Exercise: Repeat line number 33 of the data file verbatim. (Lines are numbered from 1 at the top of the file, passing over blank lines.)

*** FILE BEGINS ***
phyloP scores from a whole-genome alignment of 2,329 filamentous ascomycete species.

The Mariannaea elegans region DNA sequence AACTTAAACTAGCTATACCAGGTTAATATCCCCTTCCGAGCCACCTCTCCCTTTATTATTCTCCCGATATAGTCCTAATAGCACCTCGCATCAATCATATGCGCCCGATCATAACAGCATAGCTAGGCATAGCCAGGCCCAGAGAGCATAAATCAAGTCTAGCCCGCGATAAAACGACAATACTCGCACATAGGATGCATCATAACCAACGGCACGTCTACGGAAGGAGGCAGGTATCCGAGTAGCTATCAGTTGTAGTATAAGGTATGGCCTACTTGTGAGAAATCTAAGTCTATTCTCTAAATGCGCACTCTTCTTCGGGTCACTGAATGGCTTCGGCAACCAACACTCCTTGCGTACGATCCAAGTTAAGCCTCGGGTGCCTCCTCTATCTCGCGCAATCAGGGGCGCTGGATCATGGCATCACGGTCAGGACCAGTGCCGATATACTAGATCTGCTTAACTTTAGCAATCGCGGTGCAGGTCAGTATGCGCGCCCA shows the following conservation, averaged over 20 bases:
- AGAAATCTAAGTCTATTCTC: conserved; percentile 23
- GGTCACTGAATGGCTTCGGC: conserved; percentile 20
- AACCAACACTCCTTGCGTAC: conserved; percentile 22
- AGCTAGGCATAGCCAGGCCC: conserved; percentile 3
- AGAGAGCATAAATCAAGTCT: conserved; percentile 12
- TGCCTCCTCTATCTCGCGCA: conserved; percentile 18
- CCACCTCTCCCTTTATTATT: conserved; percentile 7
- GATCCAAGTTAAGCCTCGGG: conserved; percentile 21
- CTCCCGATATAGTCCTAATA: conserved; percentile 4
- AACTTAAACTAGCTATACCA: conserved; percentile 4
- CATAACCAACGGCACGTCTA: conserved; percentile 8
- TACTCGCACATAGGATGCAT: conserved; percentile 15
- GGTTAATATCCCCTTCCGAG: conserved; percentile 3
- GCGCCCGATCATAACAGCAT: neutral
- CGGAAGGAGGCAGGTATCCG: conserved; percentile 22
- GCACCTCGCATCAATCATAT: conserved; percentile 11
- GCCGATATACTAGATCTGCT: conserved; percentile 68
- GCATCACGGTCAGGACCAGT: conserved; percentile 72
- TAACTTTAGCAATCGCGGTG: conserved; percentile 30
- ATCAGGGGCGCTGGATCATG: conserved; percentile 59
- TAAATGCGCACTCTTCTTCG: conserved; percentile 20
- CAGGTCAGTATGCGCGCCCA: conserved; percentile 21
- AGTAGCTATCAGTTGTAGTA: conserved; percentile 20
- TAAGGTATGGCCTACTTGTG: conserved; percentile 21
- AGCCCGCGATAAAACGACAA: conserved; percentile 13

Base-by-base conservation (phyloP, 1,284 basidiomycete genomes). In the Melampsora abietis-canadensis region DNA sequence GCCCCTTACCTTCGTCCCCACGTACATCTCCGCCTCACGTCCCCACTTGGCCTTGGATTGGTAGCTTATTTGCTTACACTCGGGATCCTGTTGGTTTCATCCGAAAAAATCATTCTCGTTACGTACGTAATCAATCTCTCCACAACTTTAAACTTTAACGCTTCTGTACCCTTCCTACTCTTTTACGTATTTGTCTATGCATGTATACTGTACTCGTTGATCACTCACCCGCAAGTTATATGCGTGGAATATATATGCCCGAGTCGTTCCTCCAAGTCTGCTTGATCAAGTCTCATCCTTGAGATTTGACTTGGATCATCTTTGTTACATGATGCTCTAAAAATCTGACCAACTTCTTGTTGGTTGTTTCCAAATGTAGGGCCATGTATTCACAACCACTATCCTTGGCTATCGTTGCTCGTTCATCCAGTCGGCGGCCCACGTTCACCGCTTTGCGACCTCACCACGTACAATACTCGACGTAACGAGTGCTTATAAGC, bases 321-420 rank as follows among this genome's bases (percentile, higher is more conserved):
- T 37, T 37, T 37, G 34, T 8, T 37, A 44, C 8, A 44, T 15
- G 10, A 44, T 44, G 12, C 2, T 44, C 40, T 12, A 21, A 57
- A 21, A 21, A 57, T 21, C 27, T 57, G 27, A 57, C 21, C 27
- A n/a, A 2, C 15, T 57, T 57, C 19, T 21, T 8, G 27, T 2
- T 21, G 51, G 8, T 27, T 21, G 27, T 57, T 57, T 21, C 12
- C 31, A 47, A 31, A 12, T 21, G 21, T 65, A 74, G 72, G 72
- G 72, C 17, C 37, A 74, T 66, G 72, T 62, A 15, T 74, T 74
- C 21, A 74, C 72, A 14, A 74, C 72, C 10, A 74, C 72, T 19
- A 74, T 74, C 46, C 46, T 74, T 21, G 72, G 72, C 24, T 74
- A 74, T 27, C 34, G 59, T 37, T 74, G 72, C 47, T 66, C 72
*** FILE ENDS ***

- T 21, G 51, G 8, T 27, T 21, G 27, T 57, T 57, T 21, C 12